Your father read these books to you?
No, no. He didn’t stay long enough. He only stayed for a couple of hours, then the cab came to get him. No, Mr. Corning read them to me, and then he taught me to read when I was very little. He had lots of books, children’s books and not so childish books.
Who was Mr. Corning?
He’d been a newspaper man in north Virginia, and he’d become a Congregational minister, and he had a beautiful church in a little village called Blooming Grove in upstate New York. When I was five months old, Mr. Corning took me in. I don’t really know why. I must have smiled at him or something. He was a lovely man. He was a strange combination—very playful, very funny, and he had a beautiful voice, and he was so good to me for those few years.
You know the Jesuits say, Bring me a child before it’s seven and I’ll see to it that the child becomes Catholic, or Jesuit, or whatever. Well, that was my first six years, and then at the end of that, my father sent for me. He and my mother were living in Hollywood. He had a play or two on Broadway. One of them actually ran for a year. That was a big, long run in those days too. So he went to Hollywood to work on movies, and then he sent for me. And that lasted about two weeks. When I got there my mother was . . . what she usually was, you know . . . beyond good and evil. She was an element of nature—bad nature. She said, Either I go or she goes. I wish my father had brought me back to Mr. Corning’s, but instead I spent nearly a year with a family in Redlands, California, and all I can remember was that there was a huge earthquake.
So you were in Redlands for a year and then you came—
Back to New York. I was there for a few months. And then I looked out the window one day and I saw a terribly mud-laden figure—my Spanish grandmother—coming up the long road to the house, and I knew the jig was up. I remember her saying, in broken English, She’s my blood. So she brought me back to Cuba. Then we had to leave Cuba when I was ten because there was a revolution. I remember we came in from the plantation to Havana, and we stayed at the Hotel Nacional, and the revolution largely consisted of some young boys throwing rocks at the hotel. I used to swim every day in the hotel pool and then one day the bell captain told me I couldn’t swim. I said, Why not? He said because the revolution is coming to the hotel today. I took everything as it came. Revolutions, earthquakes, whatever. And if the bell captain had dropped dead because somebody had shot him I would have looked at his body and I would have pitied him, but it wouldn’t have surprised me.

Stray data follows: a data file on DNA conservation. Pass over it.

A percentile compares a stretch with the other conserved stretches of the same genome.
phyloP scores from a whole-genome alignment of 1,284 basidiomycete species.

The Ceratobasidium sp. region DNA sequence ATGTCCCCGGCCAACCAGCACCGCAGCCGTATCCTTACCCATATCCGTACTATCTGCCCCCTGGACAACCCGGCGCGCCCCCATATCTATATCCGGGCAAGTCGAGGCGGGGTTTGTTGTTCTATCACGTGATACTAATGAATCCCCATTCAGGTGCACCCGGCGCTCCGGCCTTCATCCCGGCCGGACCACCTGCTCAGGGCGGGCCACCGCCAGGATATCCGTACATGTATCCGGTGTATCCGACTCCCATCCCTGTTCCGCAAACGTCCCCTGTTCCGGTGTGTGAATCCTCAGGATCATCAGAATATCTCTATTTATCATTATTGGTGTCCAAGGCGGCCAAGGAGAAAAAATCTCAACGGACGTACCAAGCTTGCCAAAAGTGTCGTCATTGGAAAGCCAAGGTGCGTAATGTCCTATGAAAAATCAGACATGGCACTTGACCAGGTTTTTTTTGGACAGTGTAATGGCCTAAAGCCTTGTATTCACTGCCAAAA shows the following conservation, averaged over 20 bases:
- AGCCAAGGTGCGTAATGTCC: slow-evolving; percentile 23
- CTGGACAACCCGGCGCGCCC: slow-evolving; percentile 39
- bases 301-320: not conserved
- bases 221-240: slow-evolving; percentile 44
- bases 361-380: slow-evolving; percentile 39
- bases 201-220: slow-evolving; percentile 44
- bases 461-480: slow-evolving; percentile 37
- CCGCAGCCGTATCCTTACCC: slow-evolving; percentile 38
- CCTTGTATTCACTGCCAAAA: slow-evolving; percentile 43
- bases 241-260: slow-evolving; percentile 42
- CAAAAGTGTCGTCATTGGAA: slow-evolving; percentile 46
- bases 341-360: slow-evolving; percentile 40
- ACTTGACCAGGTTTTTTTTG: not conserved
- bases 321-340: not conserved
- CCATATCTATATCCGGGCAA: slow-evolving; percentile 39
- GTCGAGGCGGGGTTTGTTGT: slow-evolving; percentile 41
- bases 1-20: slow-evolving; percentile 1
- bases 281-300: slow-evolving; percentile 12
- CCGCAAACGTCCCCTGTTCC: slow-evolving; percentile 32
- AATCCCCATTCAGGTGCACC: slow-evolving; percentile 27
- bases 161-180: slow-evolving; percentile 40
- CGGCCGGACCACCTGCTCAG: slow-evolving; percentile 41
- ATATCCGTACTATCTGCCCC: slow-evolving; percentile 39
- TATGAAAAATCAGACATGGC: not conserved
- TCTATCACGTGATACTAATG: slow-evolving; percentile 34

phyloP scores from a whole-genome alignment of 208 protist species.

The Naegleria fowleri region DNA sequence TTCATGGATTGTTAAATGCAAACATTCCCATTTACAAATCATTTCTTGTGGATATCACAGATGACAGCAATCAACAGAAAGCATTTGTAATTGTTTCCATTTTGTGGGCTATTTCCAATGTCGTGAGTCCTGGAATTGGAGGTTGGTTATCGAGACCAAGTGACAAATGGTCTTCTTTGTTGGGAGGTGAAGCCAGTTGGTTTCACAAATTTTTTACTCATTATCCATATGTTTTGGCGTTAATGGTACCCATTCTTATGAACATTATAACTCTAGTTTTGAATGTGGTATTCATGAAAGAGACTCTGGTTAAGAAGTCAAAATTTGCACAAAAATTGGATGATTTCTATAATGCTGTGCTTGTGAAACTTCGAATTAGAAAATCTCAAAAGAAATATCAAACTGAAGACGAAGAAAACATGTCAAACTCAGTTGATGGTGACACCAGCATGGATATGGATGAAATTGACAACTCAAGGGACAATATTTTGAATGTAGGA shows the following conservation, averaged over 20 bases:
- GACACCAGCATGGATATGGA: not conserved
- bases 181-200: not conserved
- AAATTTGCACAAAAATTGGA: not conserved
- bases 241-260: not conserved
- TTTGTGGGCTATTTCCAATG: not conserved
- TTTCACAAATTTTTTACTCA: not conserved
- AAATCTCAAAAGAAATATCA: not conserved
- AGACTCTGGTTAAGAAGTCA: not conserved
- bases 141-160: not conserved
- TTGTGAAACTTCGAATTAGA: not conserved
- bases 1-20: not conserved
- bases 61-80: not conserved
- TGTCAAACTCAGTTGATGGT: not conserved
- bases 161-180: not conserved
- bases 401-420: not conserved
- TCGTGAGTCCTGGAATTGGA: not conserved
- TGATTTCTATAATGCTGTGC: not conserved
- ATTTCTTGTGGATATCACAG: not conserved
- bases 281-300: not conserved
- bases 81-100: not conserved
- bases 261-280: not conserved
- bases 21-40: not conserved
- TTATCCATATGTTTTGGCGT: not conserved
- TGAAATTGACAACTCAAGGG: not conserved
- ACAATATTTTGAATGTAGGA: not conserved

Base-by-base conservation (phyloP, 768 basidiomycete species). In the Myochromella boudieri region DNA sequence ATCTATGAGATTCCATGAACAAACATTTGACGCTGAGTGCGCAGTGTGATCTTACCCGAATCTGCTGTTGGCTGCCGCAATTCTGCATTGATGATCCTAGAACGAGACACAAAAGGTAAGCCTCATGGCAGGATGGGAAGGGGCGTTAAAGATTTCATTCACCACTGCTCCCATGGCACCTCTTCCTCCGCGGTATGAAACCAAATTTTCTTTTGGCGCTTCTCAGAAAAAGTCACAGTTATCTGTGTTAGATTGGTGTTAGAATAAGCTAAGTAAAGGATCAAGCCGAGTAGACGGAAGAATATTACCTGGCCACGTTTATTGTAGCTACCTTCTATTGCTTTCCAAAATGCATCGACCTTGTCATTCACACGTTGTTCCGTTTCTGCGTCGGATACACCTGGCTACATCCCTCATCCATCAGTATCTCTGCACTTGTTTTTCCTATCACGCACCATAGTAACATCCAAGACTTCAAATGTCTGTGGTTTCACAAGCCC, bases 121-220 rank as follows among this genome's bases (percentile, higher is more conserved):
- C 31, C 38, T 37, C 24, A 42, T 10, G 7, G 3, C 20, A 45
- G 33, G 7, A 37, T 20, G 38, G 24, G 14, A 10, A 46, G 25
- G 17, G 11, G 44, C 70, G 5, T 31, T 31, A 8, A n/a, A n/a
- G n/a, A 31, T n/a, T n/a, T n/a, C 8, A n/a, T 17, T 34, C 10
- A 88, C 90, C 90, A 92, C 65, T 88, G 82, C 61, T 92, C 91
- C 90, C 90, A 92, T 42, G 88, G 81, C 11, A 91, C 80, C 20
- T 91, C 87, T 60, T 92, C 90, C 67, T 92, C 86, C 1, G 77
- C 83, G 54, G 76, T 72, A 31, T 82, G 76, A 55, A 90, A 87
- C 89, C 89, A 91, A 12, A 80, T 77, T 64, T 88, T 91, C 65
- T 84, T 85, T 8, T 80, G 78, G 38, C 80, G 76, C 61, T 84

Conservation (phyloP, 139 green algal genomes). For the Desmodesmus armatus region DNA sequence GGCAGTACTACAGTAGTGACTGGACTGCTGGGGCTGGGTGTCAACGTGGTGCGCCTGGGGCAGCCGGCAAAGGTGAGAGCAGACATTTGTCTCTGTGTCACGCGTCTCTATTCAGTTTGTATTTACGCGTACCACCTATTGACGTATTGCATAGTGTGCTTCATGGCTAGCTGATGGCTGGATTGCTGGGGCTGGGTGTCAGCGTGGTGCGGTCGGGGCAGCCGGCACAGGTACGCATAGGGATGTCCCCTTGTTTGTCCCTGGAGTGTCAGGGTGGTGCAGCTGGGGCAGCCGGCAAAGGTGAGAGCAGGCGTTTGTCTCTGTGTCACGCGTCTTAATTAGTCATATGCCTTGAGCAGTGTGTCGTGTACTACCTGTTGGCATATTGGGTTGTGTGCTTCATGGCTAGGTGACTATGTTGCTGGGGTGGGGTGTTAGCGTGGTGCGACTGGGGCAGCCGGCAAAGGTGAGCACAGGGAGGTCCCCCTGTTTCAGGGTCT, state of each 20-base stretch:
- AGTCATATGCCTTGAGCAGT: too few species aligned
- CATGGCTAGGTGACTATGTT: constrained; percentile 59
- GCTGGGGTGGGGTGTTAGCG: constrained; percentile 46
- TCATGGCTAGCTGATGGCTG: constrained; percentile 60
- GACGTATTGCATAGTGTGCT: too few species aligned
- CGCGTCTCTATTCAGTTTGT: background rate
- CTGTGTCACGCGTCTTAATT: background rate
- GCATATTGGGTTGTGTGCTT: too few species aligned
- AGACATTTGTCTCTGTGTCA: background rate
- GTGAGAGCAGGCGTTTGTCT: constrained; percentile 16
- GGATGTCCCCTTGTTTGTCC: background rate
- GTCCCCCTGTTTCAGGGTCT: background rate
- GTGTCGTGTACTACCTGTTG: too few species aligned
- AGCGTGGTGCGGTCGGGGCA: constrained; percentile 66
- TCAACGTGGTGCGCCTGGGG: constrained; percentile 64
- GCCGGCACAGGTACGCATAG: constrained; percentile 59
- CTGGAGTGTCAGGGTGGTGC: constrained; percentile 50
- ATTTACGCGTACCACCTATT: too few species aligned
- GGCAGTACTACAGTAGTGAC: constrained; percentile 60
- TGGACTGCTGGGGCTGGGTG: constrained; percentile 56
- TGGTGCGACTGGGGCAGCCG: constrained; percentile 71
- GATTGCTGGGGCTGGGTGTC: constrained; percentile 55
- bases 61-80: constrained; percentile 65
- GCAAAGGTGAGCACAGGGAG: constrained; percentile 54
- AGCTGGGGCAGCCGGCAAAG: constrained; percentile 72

What about school?
Well, I remember a little high schooling I had up in New Hampshire. This was the longest time I lived with my father—four or five months. Ilya Tracy was the name of the English teacher I had in the first year in high school. School was very different then than it is now. We were taught Milton in the first year. We read Julius Caesar, and we memorized parts of it; it was a tremendous experience for me, all that. I felt like one of those savage children who come in from the forest, like Mowgli, the boy who was brought up by wolves in Kipling’s Jungle Book. But I could read. I did one semester and then part of another and then I was kicked out. I felt this terrible shame. I didn’t understand why. I thought it was something I had done, but then I found out later that it had been my father’s drinking. He’d end up flat-out drunk in these few bars in this very conservative New England village. I didn’t figure out what had happened until I went to Columbia in my late thirties and I had to send for my high-school transcript and I saw the As and Bs.
Anyhow, after that we came back to New York, the three of us. We went to live in one of those buildings on the West Side, and then he left town, my father, left me with twenty-five bucks and a case of beer.
What were you doing then?
My father had gotten me into the Art Students League, so I went there, and somebody there told me that I could be a model, so I went and tried to get a modeling job. But I couldn’t do it. I was embarrassed about being photographed. I was embarrassed at the agency because all these young girls looked like pancakes.